A growing number of Texans — and Americans in general — are questioning the death penalty. A recent ABC poll shows we are over the tipping point, with more than half of Americans being against the death penalty and in favor of life in prison, putting death penalty support at a new low. For some it is the racial bias – in Texas it is not uncommon for an African American to be found guilty by an all-white jury. In fact, in considering “future dangerousness,” a criteria necessary for execution in Texas, state “experts” have argued that race is a contributing factor, essentially that someone is more likely to be violent because they are black – prompting articles like the headline story in the New York Times about Duane Buck: “Condemned to Die Because He is Black.”

On Capital Punishment, Don’t Start with the Old Testament

Book of Genesis, Janaka Dharmasena / Shutterstock.com

Book of Genesis, Janaka Dharmasena / Shutterstock.com

After this week’s botched execution in Oklahoma, Albert Mohler, president of The Southern Baptist Theological Seminary, argued why Christians should support the death penalty at CNN.com. Grounding his argument in Genesis 9:6, where Noah is told that anyone guilty of intentional murder should be put to death, Mohler says, “The one who intentionally takes life by murder forfeits the right to his own life.”

In my experience, most Christian pro-death penalty advocates make similar arguments, rooting themselves in Old Testament teaching. On occasion, they bolster their thinking with a somewhat cryptic reference to the government’s ability to “bear the sword” to “bring punishment on the wrongdoer” by the Apostle Paul. Rarely, will anyone cite Jesus’ teachings.

Mohler is a capable theologian and a thinker I respect. And I have many intelligent friends who support the death penalty. Yet, I think it is problematic for Christians to root their support of capital punishment in the Jewish Scriptures.

No Time for the Death Penalty

Anti-death penalty rally, Robert J. Daveant / Shutterstock.com

Anti-death penalty rally, Robert J. Daveant / Shutterstock.com

In 2009, I accompanied my friend Steve Henley on his journey to execution in Tennessee. As his spiritual advisor, I was able to be with him for a few hours before he was removed from his deathwatch cell and strapped to a gurney. I was there with his family as the blinds were raised and as he tried to make them smile. I was there when he spoke his last words, when the poison entered his veins, when he began to turn blue, and when he finally was declared dead. This image of my friend, who I visited for 10 of his 23 years on death row, will stay with me forever. Steve’s execution lasted about 12 minutes.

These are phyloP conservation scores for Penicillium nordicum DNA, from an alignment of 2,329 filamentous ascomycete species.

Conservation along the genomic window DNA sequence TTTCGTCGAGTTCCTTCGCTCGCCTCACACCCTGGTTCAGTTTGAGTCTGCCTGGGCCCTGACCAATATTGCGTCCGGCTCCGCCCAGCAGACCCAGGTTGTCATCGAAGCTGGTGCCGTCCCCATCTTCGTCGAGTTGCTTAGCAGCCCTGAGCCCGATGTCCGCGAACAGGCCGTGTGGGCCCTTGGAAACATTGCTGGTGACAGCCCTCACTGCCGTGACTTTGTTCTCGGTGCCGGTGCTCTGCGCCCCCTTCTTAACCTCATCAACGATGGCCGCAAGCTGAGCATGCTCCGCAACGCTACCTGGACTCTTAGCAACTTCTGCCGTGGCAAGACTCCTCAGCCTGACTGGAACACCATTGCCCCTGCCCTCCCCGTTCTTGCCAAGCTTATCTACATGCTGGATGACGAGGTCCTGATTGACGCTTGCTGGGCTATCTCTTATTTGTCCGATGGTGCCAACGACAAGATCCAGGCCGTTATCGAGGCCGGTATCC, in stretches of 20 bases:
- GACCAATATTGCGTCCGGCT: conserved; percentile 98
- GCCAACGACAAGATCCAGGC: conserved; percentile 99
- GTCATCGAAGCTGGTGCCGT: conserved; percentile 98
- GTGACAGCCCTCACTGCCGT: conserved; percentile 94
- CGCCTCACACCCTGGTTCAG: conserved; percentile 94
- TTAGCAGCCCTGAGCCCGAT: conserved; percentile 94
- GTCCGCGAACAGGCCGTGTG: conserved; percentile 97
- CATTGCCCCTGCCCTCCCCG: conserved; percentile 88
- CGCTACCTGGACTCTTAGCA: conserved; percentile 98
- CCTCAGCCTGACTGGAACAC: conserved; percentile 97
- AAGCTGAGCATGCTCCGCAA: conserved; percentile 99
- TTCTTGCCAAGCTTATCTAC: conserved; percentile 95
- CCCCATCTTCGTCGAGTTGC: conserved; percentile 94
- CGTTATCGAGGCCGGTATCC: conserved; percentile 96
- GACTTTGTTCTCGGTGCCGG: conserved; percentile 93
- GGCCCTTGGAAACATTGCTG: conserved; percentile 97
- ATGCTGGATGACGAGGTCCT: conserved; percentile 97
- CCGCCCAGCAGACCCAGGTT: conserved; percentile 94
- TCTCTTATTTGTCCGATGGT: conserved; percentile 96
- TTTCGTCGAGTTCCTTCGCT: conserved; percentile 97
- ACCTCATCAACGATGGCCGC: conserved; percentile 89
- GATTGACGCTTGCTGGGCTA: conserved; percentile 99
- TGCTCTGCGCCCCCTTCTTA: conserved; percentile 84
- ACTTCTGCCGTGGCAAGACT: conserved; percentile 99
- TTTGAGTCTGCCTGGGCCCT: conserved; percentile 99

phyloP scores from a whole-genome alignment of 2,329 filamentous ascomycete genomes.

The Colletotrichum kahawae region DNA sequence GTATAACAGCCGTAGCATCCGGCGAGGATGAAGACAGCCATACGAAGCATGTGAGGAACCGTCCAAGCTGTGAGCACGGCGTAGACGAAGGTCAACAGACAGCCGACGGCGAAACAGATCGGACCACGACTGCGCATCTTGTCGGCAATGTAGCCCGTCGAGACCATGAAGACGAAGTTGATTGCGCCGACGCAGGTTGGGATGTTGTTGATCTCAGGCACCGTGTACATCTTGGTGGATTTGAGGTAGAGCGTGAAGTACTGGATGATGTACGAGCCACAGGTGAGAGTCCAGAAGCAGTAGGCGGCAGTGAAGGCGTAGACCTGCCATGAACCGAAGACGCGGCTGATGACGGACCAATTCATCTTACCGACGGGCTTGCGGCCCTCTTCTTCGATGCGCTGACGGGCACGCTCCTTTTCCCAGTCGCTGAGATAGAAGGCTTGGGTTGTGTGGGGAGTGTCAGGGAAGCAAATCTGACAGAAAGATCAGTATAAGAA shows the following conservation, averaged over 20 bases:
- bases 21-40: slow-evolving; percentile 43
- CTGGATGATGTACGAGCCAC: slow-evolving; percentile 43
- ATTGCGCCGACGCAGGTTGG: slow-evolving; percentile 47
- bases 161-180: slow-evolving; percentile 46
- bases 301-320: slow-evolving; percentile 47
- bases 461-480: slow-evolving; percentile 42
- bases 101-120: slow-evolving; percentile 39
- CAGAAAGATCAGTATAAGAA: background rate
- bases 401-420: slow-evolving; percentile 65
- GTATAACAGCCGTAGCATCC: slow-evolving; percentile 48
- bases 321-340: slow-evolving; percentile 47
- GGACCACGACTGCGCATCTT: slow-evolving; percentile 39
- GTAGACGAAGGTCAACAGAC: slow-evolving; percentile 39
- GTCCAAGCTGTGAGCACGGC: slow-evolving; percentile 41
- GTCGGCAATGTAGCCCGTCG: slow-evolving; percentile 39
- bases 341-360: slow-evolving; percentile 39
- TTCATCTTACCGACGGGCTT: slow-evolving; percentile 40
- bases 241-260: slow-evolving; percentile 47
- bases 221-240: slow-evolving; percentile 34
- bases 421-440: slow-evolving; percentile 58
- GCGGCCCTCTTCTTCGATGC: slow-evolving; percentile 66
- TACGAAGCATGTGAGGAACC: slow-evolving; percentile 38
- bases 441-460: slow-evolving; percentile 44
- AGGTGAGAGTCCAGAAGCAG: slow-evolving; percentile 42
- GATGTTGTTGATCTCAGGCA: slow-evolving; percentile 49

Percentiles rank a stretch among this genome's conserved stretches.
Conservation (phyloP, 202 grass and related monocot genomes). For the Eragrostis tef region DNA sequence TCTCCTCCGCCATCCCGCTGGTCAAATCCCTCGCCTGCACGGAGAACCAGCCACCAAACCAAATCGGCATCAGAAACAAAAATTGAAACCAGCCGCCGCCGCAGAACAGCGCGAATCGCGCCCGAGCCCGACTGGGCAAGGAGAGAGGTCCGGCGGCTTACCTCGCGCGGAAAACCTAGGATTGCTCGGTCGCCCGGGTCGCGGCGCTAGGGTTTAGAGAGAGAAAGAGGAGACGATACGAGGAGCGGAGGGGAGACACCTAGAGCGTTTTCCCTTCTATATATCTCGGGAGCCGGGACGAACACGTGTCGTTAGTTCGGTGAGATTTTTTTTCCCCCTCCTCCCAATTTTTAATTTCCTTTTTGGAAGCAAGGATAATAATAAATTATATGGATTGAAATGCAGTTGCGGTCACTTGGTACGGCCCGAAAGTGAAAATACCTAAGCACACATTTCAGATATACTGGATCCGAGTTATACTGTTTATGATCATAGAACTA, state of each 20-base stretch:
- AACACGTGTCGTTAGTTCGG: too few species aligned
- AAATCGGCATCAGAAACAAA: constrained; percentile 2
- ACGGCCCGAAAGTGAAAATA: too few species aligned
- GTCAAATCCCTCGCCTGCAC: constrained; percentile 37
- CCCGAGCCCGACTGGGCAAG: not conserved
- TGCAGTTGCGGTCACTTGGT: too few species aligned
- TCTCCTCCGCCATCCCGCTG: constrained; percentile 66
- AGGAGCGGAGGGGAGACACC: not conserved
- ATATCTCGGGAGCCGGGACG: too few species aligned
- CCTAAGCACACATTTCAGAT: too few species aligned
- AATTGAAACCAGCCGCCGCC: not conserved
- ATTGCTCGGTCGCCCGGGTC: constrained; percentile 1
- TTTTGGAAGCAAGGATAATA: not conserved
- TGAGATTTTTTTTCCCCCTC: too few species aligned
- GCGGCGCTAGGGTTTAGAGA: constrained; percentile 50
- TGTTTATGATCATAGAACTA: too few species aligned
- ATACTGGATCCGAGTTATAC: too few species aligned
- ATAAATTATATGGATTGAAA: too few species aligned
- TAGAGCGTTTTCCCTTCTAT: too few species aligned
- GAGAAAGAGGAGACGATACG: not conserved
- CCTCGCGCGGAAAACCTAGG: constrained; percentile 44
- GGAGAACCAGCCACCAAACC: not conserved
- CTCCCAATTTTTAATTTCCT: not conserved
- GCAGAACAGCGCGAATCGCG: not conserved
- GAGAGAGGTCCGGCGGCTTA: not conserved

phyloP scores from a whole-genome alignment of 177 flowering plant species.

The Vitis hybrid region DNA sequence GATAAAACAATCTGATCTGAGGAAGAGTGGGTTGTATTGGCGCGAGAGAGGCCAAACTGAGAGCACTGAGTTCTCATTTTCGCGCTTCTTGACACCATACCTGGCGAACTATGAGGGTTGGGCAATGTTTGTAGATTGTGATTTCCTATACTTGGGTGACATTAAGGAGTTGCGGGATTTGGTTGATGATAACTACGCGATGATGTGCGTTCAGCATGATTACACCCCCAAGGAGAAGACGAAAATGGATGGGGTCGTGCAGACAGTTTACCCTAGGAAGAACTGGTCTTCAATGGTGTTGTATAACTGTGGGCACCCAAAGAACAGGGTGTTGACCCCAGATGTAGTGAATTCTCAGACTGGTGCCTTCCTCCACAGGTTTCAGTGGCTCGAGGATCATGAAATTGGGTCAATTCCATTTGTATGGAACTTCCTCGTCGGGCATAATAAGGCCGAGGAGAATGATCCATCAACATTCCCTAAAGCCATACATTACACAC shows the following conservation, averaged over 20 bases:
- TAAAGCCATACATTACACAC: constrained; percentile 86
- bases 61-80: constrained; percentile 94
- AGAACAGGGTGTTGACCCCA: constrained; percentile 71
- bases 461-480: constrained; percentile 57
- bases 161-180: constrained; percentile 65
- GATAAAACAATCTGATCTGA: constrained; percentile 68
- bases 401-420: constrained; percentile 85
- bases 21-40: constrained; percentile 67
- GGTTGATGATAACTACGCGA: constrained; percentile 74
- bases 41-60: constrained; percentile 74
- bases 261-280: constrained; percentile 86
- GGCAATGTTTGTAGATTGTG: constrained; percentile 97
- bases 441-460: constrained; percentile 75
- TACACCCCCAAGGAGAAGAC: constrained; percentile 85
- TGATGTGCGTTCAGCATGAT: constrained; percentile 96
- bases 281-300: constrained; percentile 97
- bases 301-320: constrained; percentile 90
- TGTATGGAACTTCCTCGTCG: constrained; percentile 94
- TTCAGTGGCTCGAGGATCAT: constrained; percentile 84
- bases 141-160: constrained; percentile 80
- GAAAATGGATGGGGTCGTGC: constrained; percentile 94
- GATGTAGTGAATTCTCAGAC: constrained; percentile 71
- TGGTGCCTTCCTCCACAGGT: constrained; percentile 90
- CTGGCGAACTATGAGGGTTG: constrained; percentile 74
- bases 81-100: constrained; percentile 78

Clayton Lockett’s execution lasted 43 minutes. All of those present at his execution — correctional staff, attorneys, media, the victim’s family, clergy, and others — will now live with the image of what happened in Oklahoma on Tuesday. The horror they witnessed will be with them forever, regardless of their opinion of Clayton Lockett. Though Oklahoma officials had all sorts of reasons to suspect that there might be problems with this execution — using an untested mixture of lethal injection drugs whose source was kept secret — they proceeded for the sake of expediency, leading to the inevitable cruelty that followed.

By all accounts, Clayton Lockett did a terrible thing. He shot and killed 19-year-old Stephanie Nieman in 1999, taking away her life and all its possibilities. Some might even say that Clayton Lockett got what he deserved for his crime. But was what the state of Oklahoma did on Monday really about Clayton Lockett?